black sesame

Ben’s Japanese style fried fish

Ben'sjapanesefish

Well it’s not really Ben’s recipe, it’s actually Nic Watt’s from the Saturday Kitchen at Home cookbook. This is a very good book if you fancy upping your game in the kitchen from time to time. The dishes are or all a little more complicated than your average Nigella, Nigel, Jamie or Delia recipe but still achievable for the ambitious home cook. Look out for it in your local charity shop – it’s a few years old now so it’s bound to crop up.

Image result for nic watt chef

This is Nic Watt.

This has become one of Ben’s signature starter dishes. Ben by the way (if you’re new to this blog) is my husband. He does not look like Nic (above).

The recipe involves deep frying the fish skeleton (not shown in the photo above). This sounds vile but it crisps up beautifully and tastes rather like a fishy version of pork crackling.

The dipping sauce and marinade is amazing and I guess you could use the concept for other meats like pork or chicken if you like.

We have made this with turbot instead of lemon sole and you could probably substitute any firm white fish. The deep fried skeleton however only really works with sole.

Nic Watt’s Crispy lemon sole with chilli, sesame and soy

For the marinade and dipping sauce

  • 1 teaspoon of chopped green chilli
  • 1 teaspoon of chopped red chilli
  • 1 teaspoon of chopped fresh ginger
  • 1/2 a teaspoon of chopped garlic
  • 2 teaspoons of ground coriander
  • 1 teaspoon of black sesame seeds
  • 1 teaspoon of Djon mustard
  • 1 teaspoon of sesame oil
  • 50ml of soy sauce
  • The juice of half a lemon
  • 5 tablespoons of vegetable oil

For the fish

  • 2 lemon sole
  • 50g-75g of potato starch (you can buy this from Holland and Barrett)

To serve

  • The zest of two lemons
  • A little coriander

Put all the ingredients for the marinade (except the oil) into a bowl and mix to combine.

Heat the vegetable oil on a high heat until it is smoking, then pour it over the other marinade ingredients and stir. It may spit a little so be careful. Put one half of the mix into little bowls for the dipping sauce and leave the rest in the bowl for the marinade.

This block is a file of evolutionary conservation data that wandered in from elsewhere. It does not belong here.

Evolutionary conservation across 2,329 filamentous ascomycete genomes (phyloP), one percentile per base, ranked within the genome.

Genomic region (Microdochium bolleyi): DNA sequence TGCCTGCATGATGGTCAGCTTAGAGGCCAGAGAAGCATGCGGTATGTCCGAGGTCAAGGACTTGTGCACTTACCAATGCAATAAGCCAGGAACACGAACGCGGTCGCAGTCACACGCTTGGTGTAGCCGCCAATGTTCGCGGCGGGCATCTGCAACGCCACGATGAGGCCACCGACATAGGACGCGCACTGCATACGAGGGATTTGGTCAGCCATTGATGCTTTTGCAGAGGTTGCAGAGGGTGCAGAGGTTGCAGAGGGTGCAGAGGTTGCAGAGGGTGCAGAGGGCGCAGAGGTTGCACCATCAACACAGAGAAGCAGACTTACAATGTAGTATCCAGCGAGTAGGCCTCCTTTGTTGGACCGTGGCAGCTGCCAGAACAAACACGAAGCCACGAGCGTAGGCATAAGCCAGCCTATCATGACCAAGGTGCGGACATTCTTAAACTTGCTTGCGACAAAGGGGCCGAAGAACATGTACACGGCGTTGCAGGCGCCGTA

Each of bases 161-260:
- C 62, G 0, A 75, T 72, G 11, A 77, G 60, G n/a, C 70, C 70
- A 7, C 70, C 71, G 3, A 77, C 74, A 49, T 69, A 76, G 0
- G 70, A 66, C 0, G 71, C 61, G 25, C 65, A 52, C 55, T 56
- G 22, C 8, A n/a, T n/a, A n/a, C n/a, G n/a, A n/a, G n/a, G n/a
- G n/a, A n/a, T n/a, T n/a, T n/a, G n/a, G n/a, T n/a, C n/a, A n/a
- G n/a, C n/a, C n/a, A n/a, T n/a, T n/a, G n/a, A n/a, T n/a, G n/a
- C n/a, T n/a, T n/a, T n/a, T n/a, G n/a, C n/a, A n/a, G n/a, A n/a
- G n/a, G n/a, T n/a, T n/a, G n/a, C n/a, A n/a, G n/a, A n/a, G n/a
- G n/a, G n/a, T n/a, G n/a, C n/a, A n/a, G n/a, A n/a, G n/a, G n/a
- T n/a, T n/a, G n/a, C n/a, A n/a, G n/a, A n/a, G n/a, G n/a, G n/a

Prepare the fish by cleaning, descaling, skinning and filleting it. Or ask your fishmonger to do this for you. Cut the filleted fish into bite size pieces and place in the marinade for 15 minutes.

For the skeleton, cut in half lengthways keeping the backbone intact on one half. Discard the half without the back bone. Dust the skeleton with potato flour and place around a small bowl placed upside down to shape.

Heat some oil in a very large saucepan to 190oC

IR GM300E Infrared Thermometer

PS.These infrared thermometers are brilliant for testing the surface temperature of oil and can be bought online for less than £20.

First place the skeleton in the heated oil for 2-3 minutes until crispy and drain on kitchen paper. Hopefully it will keep it’s bowl like shape.

Lift the sole from the marinade and coat evenly in potato starch. Shake to remove any excess flour, then drop into the oil and fry for 2-3 minutes until a light golden colour. Drain on kitchen paper.

To serve, arrange the fish pieces and skeleton nicely on a serving plate, grate over some lemon zest and sprinkle over some chopped coriander (these garnishes are not shown in the photo above).

Serve the bowls of dipping sauce alongside.

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